to the same subject-matter, invoke its writ jurisdiction

as well. Nevertheless, the inherent powers are not to

provide universal remedies. The power cannot be and

should not be used to belittle its own existence. One

cannot concede anarchy to an inherent power for that

was never the wisdom of the legislature. To confer

unbridled inherent power would itself be trenching upon

the authority of the legislature.”

  1. This Court in a judgment reported as Sangitaben Shaileshbhai

Datanta v. State of Gujarat

4

was examining a question where a

court after grant of bail to an accused ordered the accused and

their relatives to undergo scientific test viz. lie detector, brain

mapping and Narco-Analysis. This Court held that direction of the

court to carry out such tests is not only in contravention to the first

principles of criminal law jurisprudence but also violates statutory

requirements. The Court held as under:

“7. Having heard the counsels for the parties, it is

surprising to note the present approach adopted by the

High Court while considering the bail application. The

High Court ordering the abovementioned tests is not

only in contravention to the first principles of criminal

law jurisprudence but also violates statutory

requirements. While adjudicating a bail application,

Section 439 of the Code of Criminal Procedure, 1973 is

the guiding principle wherein Court takes into

consideration, inter alia, the gravity of the crime, the

character of the evidence, position and status of the

accused with reference to the victim and witnesses, the

likelihood of the accused fleeing from justice and

repeating the offence, the possibility of his tampering

with the witnesses and obstructing the course of justice

4 2018 SCC OnLine SC 2300

8

and such other grounds. Each criminal case presents its

own peculiar factual matrix, and therefore, certain

grounds peculiar to a particular case may have to be

taken into account by the court. However, the court has

to only opine as to whether there is prima facie case

against the accused. The court must not undertake

meticulous examination of the evidence collected by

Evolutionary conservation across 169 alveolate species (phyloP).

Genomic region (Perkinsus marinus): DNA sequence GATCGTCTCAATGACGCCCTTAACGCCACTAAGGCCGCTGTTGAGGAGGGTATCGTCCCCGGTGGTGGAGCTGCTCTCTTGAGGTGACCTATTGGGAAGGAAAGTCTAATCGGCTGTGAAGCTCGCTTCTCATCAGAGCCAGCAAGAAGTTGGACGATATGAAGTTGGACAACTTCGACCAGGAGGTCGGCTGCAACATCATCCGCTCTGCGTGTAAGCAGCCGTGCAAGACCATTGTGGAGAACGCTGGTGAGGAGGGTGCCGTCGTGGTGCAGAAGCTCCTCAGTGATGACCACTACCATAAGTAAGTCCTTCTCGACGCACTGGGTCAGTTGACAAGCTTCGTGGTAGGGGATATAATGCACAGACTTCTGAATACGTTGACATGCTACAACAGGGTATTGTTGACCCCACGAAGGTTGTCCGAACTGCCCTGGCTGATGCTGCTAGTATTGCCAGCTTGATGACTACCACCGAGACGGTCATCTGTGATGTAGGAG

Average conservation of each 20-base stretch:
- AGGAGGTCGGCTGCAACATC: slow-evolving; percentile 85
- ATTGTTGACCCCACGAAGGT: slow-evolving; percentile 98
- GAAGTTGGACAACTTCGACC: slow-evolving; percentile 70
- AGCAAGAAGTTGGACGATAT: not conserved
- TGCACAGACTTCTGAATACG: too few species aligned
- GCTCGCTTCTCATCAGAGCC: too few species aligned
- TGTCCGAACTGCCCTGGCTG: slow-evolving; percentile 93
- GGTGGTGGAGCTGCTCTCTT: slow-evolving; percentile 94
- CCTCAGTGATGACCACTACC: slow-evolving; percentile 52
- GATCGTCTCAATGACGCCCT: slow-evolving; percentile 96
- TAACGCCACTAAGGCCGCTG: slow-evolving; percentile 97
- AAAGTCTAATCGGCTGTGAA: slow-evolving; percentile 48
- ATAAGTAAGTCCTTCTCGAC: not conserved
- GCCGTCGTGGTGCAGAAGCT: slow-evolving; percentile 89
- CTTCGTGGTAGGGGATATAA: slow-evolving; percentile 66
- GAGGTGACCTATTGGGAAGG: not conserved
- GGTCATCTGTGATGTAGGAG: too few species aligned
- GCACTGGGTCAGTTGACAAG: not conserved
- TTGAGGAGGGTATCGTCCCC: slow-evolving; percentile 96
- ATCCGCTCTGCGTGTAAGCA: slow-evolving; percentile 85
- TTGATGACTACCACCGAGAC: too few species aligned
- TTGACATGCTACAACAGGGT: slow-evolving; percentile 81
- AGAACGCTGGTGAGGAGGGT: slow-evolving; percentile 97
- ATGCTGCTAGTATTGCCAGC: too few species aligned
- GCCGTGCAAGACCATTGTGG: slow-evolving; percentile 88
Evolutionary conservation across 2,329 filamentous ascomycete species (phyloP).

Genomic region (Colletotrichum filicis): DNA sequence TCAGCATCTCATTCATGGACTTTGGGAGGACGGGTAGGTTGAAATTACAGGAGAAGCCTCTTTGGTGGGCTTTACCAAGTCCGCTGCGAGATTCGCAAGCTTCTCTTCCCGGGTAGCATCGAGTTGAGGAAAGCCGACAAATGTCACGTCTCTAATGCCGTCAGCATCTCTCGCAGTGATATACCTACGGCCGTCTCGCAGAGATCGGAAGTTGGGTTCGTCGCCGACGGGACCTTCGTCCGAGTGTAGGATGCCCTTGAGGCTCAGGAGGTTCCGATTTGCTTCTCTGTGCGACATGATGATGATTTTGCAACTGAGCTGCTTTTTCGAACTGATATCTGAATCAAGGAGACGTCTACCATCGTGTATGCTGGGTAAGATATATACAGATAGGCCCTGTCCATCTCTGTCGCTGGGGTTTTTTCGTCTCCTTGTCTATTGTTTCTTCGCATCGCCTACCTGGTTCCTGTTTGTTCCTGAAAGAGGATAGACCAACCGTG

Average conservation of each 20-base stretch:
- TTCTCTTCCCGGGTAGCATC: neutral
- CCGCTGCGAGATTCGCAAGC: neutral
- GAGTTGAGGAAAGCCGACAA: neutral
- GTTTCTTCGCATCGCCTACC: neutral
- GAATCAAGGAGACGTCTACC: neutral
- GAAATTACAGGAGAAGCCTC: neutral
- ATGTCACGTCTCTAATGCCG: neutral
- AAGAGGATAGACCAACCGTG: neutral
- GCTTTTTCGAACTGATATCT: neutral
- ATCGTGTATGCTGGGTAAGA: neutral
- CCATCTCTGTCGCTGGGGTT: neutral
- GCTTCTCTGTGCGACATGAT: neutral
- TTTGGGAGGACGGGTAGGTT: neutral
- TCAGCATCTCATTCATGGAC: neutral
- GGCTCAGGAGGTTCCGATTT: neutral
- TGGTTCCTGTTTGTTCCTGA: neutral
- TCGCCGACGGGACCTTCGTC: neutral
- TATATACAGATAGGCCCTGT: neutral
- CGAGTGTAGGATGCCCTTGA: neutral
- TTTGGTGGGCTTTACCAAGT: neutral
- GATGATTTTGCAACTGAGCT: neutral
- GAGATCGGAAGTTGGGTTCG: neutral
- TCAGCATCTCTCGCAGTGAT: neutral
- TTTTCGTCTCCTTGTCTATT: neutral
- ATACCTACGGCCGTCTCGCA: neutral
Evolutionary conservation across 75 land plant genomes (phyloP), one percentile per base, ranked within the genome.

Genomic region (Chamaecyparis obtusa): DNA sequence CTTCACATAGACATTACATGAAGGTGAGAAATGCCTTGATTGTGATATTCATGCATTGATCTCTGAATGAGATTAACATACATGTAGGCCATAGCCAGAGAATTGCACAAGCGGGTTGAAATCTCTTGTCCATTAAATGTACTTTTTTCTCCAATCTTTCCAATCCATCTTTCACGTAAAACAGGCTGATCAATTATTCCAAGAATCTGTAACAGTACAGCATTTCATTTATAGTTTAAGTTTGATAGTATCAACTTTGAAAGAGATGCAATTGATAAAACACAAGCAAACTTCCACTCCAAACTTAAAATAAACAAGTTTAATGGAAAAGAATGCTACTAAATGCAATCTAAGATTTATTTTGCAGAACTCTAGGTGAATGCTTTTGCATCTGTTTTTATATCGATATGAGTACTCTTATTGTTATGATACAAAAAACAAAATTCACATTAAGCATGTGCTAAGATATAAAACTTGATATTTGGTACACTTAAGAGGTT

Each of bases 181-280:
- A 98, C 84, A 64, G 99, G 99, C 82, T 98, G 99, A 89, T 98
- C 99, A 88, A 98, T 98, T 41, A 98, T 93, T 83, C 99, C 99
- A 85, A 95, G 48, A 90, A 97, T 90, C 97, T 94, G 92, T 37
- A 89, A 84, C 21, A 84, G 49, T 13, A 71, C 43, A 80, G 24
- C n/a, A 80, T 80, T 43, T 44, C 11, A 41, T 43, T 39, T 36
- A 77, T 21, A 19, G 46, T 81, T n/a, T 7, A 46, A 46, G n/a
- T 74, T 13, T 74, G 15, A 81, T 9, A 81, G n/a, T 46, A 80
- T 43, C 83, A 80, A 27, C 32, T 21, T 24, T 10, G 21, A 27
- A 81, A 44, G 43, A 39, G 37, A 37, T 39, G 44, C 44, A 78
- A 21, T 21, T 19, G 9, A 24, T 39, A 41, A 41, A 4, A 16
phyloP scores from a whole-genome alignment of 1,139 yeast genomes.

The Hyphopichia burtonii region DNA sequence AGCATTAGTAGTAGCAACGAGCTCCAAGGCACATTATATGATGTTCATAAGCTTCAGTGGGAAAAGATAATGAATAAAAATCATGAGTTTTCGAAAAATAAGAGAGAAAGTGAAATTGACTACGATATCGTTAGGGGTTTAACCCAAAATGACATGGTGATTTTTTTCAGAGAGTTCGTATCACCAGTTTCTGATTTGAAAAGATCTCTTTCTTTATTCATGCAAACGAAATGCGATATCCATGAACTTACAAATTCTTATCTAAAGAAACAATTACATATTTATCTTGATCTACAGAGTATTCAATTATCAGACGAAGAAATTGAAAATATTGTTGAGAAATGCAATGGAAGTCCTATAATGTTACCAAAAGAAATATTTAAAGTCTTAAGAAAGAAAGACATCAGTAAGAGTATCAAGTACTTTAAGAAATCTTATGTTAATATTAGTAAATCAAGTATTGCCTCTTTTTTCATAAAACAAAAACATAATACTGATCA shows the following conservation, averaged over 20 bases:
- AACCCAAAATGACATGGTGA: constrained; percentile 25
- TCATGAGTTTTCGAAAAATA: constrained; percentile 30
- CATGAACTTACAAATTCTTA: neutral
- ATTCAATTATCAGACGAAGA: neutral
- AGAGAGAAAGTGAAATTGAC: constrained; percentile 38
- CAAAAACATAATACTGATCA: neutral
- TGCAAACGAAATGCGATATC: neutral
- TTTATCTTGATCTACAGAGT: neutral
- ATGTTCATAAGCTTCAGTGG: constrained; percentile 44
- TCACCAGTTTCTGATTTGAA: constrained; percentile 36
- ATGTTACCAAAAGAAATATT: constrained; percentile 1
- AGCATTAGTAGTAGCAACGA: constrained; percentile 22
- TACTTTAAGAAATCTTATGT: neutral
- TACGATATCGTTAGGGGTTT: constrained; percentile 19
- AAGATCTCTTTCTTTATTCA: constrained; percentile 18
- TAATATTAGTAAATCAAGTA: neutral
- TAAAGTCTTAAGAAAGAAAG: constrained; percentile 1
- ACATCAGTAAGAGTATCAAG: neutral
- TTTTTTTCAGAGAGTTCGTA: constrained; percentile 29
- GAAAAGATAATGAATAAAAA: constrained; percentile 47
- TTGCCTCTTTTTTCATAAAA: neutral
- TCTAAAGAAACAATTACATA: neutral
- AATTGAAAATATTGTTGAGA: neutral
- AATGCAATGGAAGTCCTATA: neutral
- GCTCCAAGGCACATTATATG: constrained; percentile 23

the police, or rather order specific tests as done in the

present case.

  1. In the instant case, by ordering the abovementioned

tests and venturing into the reports of the same with

meticulous details, the High Court has converted the

adjudication of a bail matter to that of a mini-trial

indeed. This assumption of function of a trial court by

the High Court is deprecated.”

  1. In another judgment reported as Reserve Bank of India v.

General Manager, Cooperative Bank Deposit A/C HR. Sha &

Ors.

5

, Reserve Bank of India challenged an order passed on an

application under Section 439 of the Code, wherein an argument

was raised that the poor depositors are not paid by the Bank out of

the amount which has been received by the Bank. The Court

issued directions that the Bank should start distributing the amount

which is so far recovered by them from the accused. The Bank was

directed to furnish details of the money paid to the poor depositors.

The accused as well as the Investigating Officer and the

Administrator of the Bank were directed to remain present in the

Court. This Court found that such directions are beyond the scope

of an application for bail filed by the accused under Section 439 of

the Code. The Court held as under:

“6. We are of the opinion that the far-reaching

consequences of the directions of the High Court are in

5 (2010) 15 SCC 85

9

a way beyond the scope of an application for bail filed

by an accused under Section 439 of the Code of

Criminal Procedure and the High Court, as much as

anyone else, must stay confined to the issues relevant

to the matter before it. It was thus not open to the High

Court to pass orders which could affect the working of

banks all over the country.”

  1. In Santosh Singh v. Union of India & Anr.

6

while dealing with a

public interest litigation petition filed by a petitioner who was

deeply distressed with the rapidly degrading moral values in the

society touching every aspect of life where making money has

become the sole motto of society, this Court held as under: